Wednesday, August 25, 2010


My cat is wailing. He’s been doing this lately and I do not know the cause. Perhaps he is filling our otherwise empty quiet space with the noise of his own insistent conversation. My cat doesn’t seem to appreciate the noises of the city as much as I do: the industrial laziness of the cicadas; the whoosh of the express trains and the rhythm of the red line trains; the CTA announcements behind the cicadas and whoosh and car alarms and street traffic; the rustle of leaves from the very large tree outside my window; the saxophone player at the el stop who plays my summer theme songs through purple night air; the jangling of dog tags and the clatter of shopping carts; slamming of doors and running down stairs; the pulsing atonal siren of the cicadas; the yelling, the talking, the drunken mariachi outside my bathroom at 2 in the morning: this is my soundtrack.

I’ve discussed this with some people before and I do think I am not wrong. Other people have other ways of classifying types of people; I have my own. There are two sorts of people: amoebas and pencils. Amoebas are shapeless and shifting, taking on this shape, no this one, no this one, no this one. An amoeba’s behind sometimes precedes its in-front which may be at odds with its behind. The shape of the amoeba is most noteworthy when it resembles something else: a cloud! an ink blob! a horse head!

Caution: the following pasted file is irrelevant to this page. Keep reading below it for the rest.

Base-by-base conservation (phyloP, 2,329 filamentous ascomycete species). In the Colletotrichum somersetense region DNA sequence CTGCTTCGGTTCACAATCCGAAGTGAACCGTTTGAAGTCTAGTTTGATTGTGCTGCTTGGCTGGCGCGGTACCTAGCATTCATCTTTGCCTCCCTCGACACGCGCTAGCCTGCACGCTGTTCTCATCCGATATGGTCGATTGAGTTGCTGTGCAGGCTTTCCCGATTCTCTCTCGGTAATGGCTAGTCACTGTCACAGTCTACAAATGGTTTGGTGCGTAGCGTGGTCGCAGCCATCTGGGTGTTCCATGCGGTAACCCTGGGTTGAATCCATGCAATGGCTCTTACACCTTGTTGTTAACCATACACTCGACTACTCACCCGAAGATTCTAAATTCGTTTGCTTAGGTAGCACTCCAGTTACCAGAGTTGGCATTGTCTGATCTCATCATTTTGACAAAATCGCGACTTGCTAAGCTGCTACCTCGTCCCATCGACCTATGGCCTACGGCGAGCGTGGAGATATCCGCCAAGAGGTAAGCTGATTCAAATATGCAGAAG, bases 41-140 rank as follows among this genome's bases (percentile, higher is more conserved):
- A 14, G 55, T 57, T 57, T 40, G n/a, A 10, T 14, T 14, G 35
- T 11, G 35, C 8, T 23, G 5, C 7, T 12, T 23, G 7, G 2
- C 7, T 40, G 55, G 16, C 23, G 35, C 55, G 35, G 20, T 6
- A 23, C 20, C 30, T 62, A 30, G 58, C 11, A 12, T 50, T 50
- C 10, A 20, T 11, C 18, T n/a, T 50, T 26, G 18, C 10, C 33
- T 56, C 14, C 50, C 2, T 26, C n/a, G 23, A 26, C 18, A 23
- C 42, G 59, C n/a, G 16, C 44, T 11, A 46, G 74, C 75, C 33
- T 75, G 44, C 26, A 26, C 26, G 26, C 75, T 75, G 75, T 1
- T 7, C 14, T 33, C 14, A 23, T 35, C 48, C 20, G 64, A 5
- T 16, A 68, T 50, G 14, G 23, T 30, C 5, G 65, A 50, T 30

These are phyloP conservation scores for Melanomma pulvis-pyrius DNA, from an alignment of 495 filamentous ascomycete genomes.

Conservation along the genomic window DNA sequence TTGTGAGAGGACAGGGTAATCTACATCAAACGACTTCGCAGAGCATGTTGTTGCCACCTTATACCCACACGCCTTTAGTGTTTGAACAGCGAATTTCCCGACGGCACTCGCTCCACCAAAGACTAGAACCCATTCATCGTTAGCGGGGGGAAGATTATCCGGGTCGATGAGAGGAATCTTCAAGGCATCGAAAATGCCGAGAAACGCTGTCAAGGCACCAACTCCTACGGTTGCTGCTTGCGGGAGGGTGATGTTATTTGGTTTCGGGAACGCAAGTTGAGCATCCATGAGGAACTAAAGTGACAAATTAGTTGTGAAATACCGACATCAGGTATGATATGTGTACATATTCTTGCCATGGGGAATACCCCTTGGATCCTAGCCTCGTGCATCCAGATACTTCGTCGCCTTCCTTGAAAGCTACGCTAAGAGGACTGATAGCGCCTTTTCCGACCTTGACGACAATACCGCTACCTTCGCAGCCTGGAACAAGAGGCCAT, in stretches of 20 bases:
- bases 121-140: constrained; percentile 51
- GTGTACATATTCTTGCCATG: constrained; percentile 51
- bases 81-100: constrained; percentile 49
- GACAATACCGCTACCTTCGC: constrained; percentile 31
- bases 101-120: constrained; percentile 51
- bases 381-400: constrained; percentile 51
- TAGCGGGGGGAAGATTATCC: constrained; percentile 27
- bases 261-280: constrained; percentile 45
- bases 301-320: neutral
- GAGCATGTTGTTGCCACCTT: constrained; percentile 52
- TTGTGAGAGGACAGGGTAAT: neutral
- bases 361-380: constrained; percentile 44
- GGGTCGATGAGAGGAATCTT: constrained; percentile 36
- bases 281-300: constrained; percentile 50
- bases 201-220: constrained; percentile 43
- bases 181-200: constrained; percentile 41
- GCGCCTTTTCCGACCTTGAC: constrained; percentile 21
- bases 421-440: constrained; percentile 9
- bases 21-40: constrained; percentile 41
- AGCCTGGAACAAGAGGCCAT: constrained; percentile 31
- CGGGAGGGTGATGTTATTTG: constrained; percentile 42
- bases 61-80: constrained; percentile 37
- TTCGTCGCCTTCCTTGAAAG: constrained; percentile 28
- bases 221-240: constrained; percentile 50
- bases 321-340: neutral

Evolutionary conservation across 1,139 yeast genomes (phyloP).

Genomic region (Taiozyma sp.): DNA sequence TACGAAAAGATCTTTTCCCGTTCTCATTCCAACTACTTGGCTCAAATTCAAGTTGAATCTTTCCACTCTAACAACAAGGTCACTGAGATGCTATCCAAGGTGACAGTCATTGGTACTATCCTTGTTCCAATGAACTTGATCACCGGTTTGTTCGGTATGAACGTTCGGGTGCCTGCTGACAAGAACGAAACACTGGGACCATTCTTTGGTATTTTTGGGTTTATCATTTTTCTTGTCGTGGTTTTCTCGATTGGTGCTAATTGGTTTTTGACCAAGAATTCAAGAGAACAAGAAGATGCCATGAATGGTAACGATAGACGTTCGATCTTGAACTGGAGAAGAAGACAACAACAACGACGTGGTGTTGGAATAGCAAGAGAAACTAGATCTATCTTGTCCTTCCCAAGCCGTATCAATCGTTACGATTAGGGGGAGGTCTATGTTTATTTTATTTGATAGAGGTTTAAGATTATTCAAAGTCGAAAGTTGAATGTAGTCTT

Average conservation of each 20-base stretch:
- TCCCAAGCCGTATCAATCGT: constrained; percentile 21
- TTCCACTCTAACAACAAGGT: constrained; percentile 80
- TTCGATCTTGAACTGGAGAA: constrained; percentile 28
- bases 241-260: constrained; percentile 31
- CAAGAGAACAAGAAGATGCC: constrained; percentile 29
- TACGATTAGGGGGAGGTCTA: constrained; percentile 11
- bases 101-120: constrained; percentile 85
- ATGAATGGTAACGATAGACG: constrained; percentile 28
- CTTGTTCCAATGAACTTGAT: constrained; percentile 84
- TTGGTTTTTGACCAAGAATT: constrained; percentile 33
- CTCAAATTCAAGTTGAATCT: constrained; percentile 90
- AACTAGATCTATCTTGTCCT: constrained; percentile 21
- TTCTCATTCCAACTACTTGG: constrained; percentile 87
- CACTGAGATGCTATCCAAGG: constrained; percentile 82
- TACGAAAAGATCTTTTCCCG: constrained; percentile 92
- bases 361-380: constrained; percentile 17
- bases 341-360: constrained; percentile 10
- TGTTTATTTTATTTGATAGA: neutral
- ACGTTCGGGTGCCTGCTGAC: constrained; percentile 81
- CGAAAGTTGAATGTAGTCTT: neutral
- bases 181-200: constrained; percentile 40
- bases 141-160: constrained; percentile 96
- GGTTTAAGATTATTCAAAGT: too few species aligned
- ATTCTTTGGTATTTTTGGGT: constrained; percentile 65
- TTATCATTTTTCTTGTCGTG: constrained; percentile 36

A pencil’s behind always follows its in-front. A pencil comes to—and has—a point. A pencil can in fact be used as a pointer, can be waved or shaken—much like a knife—for emphasis. A pencil knows precisely where it is going and why: toward the end of the sentence. A pencil loves nothing so much as the terminal period.

An amoeba is unaware of its own direction or purpose. An amoeba, attempting movement, may find itself distracted or repelled or impelled or compelled and find itself someplace very different than it (thought it might have) intended.

A pencil carries with it only a ghost of a past. Mistakes can be unmade. All evidence erased. A worn-down eraser is the only indication that perhaps the pencil has committed some error. The eraser, however, is silent, unable to tell any tales, voiceless, a mute servant.

An amoeba can hardly hide. It is very simple. Wears its metaphorical heart on its metaphorical sleeve.

A pencil, though pointed, grows dull and must continually resharpen itself. Eventually it dwindles and must be discarded.

An amoeba divides itself and divides itselves and divides itselveses and divides itselveseses and divides itselveseseses.

A pencil is singular. An amoeba becomes community.

If there is a problem with my classification, it is because I have a disproportionate amount of sympathy for the amoeba. I wish I could be more of a pencil. I wish I had a point, a direction, a purpose and an eraser. The usefulness of a pencil is immediately clear. The usefulness of an amoeba much less so.

Tuesday, August 17, 2010

the end of an age

Two new years begin soon. As for anyone who has never left school, the end of August marks the beginning of a new year and the end of that strange and shapeless in-between time that is not part of a year at all. Some people term this time "summer;" I call it "the time of the year I cannot wear boots."*